Top surgeon denounces self-professed 'pioneers'
British Association of Aesthetic Plastic Surgeons Hits Out at ‘Outrageous’ Marketing Claims
03 February 2010 (Last updated: 26 Mar 2019 13:52)
London – 3rd February, 2010 – When approached about claims that a particular surgeon was responsible for “pioneering and introducing most of the cosmetic surgery procedures that are available today”, the British Association of Aesthetic Plastic Surgeons (www.baaps.org.uk); the not-for-profit organisation established for the advancement of education and practice of Aesthetic Plastic Surgery for public benefit; was moved to denounce this and all unverifiable claims made for the sake of self-promotion. The BAAPS President termed many current marketing tactics ‘immoral’ and reiterated the need for tighter regulation in a ‘Scrubbing Up’ article today on the BBC website.
The BAAPS warns that according to the GMC, any information that appears in print about the services a doctor provides must be verifiable, truthful and they must not make claims that they are better than any other practitioner.
According to consultant plastic surgeons and BAAPS President Nigel Mercer;
“Consider a recent press release issued by a cosmetic surgeon, which states that he has been responsible for “pioneering and introducing most of the cosmetic surgery procedures that are available today.” Despite this claim, the surgeon’s name does not seem to be listed in medical citation databases, or linked to any of the major techniques in use today. Another statement made by this practitioner is that he “pioneered a form of liposuction”, yet the manufacturer’s website lists those who did pioneer the technique and shows pictures of patients treated - not one has this surgeon’s name attached to it. Rest assured, if someone develops a new technique, they will publish it, so how can this surgeon really claim to have “pioneered” these techniques? No matter how technically good, doctors should not make unverifiable claims such as these, which can only be for the sake self-promotion.”
“It is important that the public beware the marketing that goes on in the cosmetic industry and the outrageous claims that can be made by the PR machines of some businesses and some surgeons. Some of the media articles and web sites almost seem to deify surgeons and it makes me angry to think that the public are being sold an impression that may not be accurate. The message to any prospective patient is ‘Do your homework’. It takes 2 clicks to check your cosmetic surgeon’s qualifications on the GMC website. If a surgeon is not listed on the Specialist Register, they have not received a full surgical training in the United Kingdom, end of story.”
The BAAPS have hit out in the past at aggressive marketing tactics such as BOGOFs, time-limited offers and non–refundable deposits which put pressure on patients to embark in haste on a course that they may regret.
According to Nigel Mercer;
“Those involved may say that the patient has been thinking about the procedure for some time, but it is mainly the consultation with the surgeon that gives the patient the information on which they make their decision. There should be no time pressure put on making that decision. In fact, the GMC states that the patient must have a 2 week cooling off period to think it over. Such offers are pure marketing, designed to attract market share and surely are immoral in any branch of medicine. We are not selling groceries! It should be made illegal to put offers like this in any marketing or on any web site (and web sites are still marketing), in the same way that it is illegal to advertise prescription medicines in the UK.”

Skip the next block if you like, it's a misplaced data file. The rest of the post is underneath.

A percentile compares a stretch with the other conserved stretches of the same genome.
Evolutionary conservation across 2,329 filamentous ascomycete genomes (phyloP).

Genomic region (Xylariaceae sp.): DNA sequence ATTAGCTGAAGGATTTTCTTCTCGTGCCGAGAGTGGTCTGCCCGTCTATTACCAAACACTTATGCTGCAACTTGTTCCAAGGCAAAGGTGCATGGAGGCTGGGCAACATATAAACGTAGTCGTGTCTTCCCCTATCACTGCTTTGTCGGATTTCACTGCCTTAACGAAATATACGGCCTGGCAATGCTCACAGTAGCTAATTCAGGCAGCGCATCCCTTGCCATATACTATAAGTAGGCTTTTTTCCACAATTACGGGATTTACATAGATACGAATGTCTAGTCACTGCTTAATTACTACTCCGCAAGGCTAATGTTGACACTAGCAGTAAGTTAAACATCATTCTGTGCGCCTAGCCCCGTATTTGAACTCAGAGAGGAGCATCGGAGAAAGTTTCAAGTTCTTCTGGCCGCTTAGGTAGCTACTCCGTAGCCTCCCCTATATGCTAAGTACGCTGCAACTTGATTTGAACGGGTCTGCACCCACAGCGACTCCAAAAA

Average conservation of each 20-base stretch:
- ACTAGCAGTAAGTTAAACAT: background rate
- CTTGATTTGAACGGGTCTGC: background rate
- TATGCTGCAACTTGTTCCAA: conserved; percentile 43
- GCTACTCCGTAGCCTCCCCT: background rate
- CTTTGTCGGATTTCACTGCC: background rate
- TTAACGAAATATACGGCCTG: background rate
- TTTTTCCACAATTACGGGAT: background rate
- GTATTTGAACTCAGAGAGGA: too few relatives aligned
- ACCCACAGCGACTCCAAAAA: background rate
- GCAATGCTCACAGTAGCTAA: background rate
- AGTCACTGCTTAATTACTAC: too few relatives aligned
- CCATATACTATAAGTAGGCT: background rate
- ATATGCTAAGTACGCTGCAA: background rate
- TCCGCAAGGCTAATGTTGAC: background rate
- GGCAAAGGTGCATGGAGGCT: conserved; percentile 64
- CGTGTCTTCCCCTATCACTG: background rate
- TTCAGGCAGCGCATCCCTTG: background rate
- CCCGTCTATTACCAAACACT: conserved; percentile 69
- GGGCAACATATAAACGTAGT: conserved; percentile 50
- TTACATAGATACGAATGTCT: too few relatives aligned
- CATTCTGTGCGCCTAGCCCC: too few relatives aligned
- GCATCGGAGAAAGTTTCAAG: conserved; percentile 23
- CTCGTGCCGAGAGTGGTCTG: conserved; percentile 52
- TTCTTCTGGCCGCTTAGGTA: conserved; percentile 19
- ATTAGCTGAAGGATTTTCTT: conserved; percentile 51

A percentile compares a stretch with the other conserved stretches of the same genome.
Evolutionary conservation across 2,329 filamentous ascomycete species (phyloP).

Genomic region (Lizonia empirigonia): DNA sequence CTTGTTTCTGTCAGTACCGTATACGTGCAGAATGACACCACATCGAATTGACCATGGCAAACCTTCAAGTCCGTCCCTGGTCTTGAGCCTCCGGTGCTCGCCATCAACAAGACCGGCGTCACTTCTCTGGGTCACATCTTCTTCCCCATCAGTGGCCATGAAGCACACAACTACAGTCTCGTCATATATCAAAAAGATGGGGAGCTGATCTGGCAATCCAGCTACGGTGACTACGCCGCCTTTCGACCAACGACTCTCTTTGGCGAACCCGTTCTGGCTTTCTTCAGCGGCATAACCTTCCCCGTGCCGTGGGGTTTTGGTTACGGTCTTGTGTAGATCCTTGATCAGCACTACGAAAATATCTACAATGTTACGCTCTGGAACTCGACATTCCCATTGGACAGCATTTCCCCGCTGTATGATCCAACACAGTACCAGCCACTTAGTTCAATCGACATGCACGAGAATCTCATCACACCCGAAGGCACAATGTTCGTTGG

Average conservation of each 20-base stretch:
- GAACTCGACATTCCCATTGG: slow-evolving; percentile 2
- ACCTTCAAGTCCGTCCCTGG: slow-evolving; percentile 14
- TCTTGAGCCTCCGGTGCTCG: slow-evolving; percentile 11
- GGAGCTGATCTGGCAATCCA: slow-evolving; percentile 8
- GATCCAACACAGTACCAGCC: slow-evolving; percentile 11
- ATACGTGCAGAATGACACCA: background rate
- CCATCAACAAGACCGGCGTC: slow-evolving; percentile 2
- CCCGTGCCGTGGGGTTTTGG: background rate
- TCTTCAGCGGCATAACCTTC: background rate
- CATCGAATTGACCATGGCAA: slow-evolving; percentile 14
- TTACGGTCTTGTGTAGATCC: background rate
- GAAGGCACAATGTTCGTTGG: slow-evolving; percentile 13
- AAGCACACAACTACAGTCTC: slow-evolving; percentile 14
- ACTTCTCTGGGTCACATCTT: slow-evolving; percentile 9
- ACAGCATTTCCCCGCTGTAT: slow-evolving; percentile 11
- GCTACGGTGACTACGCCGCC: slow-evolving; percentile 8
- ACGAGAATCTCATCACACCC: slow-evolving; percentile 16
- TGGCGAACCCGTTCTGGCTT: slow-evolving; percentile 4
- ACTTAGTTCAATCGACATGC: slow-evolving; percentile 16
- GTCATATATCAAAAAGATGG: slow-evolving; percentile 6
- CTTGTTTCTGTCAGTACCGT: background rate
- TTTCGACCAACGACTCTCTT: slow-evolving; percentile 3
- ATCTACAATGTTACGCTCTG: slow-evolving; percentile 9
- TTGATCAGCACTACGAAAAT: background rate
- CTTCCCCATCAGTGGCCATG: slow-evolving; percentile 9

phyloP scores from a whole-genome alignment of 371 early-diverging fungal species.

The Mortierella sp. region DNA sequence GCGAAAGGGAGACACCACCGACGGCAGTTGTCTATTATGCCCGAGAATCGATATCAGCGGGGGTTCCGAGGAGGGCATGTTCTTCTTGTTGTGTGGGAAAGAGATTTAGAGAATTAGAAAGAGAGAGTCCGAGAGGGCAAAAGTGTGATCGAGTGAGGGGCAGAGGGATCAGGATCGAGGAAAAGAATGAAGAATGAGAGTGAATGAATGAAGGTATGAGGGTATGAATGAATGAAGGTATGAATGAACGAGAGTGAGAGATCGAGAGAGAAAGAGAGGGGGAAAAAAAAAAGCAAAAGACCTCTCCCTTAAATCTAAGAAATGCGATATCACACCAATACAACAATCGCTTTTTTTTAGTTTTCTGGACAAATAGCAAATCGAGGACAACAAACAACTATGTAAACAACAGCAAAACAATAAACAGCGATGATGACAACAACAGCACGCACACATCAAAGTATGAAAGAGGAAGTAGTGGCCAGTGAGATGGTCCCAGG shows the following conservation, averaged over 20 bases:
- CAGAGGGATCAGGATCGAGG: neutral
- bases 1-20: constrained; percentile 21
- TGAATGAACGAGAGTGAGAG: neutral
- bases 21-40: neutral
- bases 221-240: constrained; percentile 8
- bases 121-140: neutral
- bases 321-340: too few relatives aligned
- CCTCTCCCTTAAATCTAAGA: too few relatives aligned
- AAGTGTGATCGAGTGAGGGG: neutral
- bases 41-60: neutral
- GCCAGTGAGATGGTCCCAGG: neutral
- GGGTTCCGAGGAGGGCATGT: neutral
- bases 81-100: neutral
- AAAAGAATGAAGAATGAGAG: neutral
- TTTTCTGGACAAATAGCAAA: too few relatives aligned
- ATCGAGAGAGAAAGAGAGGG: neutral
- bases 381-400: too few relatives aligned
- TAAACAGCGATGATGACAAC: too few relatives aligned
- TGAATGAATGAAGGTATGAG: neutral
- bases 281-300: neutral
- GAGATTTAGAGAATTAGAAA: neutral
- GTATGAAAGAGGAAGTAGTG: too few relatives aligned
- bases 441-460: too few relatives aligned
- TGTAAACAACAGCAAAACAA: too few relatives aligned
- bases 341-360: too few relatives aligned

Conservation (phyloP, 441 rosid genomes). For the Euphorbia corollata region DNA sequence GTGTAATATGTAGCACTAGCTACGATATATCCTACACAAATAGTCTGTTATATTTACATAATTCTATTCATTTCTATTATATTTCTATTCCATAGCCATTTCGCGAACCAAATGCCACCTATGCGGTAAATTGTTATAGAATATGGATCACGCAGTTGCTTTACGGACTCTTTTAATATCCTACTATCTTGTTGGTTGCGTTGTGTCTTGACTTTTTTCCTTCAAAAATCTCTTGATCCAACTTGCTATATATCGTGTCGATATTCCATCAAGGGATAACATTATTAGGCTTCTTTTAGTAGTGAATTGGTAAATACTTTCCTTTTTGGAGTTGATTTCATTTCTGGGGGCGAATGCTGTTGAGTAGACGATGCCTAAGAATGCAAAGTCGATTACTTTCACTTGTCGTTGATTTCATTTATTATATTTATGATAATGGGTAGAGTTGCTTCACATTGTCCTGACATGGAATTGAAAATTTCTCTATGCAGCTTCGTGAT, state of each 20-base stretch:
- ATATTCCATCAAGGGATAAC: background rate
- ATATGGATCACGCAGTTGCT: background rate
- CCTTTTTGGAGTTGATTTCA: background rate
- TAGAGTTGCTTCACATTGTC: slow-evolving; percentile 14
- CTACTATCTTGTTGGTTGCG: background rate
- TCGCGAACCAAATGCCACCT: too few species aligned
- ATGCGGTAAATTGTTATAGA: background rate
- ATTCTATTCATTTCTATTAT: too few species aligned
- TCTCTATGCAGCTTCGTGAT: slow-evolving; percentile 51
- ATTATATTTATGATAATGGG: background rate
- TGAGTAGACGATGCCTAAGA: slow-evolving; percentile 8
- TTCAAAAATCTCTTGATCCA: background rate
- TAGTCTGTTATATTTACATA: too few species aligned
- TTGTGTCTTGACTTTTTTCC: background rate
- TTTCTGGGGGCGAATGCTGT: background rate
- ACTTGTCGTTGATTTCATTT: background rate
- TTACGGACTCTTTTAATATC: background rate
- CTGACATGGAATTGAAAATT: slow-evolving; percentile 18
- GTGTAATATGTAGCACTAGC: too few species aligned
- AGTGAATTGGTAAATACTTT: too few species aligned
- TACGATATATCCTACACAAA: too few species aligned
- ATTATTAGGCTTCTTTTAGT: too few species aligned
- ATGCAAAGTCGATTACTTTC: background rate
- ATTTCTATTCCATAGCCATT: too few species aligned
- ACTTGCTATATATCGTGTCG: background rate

The BAAPS also warns that there is no registerable qualification in cosmetic surgery anywhere in Europe or America, and have been campaigning for change.
Nigel Mercer adds;
“The so-called ‘Academies’, which are posted on websites, give the implied impression that they are Government approved bodies. They are not and there is no Government body that approves such organisations. The cosmetic surgery industry is a child of the 80s and 90s, and the Law has not just failed to keep pace with regulation and training, it has been left behind in the middle of the last century! In the UK, only a qualified vet can operate on an animal but, as the Law stands, your vet could do your facelift so long as you agree to it. This situation must stop in today’s world.”
In the absence of any British Law regulating who can do what, and where, the BAAPS has been calling for an official regulator (OffCos) to be set up, which would have ‘teeth’.
Nigel Mercer says;
“We have seen what a lack of regulation has done for Banks and for the British Parliament. There is a British Potato Council so why not an OffCos? Surgeons can do more harm than potatoes…!”
An example of the urgent need for enforceable regulation comes from the Independent Healthcare Advisory Service (IHAS) newsletter this month, which stated that podiatrists, radiographers, physiotherapists and even vets had enquired about offering cosmetic injectables such as Botox.
The BAAPS (www.baaps.org.uk), based at the Royal College of Surgeons, is a not-for-profit organisation, established for the advancement of education and practice of Aesthetic Plastic Surgery for public benefit. Members undergo thorough background screening before they can join. Information about specific procedures and surgeons’ contact details can be found on the website, or by contacting their office at 020 7430 1840. Further materials can be posted to members of the public seeking specialised information. BAAPS is also on Twitter: www.twitter.com/BAAPSMedia and Facebook: www.facebook.com/BritishAssociationofAestheticPlasticSurgeons
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